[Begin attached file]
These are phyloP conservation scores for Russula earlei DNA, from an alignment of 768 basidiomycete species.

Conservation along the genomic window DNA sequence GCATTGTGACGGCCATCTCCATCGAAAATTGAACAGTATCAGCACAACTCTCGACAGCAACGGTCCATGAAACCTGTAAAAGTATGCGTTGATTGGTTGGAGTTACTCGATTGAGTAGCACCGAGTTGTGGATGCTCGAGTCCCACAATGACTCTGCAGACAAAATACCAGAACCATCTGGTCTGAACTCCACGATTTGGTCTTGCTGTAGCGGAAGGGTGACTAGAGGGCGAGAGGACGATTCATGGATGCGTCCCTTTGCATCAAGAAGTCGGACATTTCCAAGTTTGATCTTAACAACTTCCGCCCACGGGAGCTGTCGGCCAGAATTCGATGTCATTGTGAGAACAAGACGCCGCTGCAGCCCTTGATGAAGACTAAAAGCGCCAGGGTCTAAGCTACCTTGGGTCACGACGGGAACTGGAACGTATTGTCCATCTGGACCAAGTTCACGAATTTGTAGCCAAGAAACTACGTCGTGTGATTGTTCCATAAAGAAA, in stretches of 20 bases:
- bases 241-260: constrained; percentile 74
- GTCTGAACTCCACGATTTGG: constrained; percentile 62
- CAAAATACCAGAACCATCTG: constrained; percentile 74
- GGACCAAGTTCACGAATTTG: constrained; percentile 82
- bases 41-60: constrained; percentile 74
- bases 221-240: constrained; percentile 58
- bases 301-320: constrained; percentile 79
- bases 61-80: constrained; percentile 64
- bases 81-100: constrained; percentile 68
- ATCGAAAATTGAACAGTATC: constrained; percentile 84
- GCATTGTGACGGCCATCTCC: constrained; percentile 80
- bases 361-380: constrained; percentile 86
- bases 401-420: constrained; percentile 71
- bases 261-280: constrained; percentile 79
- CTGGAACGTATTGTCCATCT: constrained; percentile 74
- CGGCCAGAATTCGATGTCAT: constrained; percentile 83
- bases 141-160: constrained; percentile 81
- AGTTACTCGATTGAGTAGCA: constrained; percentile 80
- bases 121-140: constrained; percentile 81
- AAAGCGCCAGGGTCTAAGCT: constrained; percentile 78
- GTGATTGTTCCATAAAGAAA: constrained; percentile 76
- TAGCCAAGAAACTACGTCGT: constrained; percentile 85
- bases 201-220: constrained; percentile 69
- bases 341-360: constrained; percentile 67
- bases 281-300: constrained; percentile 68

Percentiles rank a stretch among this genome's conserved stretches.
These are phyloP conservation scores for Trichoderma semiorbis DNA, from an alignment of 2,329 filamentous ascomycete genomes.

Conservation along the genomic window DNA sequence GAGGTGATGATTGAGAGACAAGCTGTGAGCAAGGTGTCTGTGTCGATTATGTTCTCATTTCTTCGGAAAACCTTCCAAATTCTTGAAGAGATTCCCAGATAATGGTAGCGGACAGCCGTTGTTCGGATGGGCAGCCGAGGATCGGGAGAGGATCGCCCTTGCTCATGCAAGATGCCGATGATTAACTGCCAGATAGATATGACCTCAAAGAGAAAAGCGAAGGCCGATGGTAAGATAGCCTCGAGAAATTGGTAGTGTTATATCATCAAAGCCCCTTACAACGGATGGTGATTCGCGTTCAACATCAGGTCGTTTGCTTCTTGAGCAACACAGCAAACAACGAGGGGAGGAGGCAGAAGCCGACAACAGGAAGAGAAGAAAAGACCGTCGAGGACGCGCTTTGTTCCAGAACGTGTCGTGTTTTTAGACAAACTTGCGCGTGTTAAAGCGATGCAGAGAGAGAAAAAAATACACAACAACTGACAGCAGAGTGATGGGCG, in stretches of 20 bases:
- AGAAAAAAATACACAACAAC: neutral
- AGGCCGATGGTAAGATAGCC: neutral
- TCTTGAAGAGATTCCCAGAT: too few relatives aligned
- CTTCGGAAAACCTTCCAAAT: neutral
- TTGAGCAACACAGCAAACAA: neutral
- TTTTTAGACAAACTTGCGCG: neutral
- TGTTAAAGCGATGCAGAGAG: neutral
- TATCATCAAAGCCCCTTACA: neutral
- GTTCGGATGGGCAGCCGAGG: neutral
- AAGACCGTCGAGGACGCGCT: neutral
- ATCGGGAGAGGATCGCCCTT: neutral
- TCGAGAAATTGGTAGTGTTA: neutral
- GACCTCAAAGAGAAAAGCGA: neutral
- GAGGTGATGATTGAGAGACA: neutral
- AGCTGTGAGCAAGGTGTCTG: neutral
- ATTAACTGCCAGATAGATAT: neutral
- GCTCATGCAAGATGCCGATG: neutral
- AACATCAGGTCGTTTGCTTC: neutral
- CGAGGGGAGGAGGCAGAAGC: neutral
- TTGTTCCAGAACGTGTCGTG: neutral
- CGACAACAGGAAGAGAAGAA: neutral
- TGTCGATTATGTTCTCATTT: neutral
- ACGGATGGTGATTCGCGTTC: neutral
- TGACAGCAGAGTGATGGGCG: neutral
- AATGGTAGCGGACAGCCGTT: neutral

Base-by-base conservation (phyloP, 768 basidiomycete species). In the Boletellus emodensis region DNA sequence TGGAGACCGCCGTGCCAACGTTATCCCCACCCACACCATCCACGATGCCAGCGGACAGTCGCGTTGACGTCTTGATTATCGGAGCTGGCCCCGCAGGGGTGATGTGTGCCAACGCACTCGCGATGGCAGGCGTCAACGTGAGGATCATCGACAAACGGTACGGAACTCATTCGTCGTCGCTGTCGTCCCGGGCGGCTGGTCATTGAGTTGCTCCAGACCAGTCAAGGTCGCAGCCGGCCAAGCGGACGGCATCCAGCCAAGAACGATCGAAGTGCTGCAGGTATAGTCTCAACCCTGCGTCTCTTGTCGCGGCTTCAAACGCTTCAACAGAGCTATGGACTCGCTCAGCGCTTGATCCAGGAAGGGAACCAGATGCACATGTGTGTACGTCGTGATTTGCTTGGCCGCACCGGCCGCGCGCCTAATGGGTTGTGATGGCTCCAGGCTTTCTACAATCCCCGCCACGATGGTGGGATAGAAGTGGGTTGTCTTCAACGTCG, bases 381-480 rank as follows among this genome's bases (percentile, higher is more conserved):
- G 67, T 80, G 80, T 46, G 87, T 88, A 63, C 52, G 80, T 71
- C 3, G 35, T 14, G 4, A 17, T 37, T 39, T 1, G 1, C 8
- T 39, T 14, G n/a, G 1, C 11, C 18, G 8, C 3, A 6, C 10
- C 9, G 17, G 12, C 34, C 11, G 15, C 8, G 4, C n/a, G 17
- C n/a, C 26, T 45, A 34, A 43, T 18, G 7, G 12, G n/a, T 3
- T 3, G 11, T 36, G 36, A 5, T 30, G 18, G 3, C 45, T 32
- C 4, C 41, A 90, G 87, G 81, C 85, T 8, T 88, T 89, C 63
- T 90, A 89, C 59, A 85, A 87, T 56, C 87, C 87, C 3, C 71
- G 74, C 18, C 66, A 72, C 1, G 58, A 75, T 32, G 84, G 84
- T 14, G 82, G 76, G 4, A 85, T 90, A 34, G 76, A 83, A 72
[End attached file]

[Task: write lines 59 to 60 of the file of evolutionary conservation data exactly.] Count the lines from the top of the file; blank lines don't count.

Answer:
- T 39, T 14, G n/a, G 1, C 11, C 18, G 8, C 3, A 6, C 10
- C 9, G 17, G 12, C 34, C 11, G 15, C 8, G 4, C n/a, G 17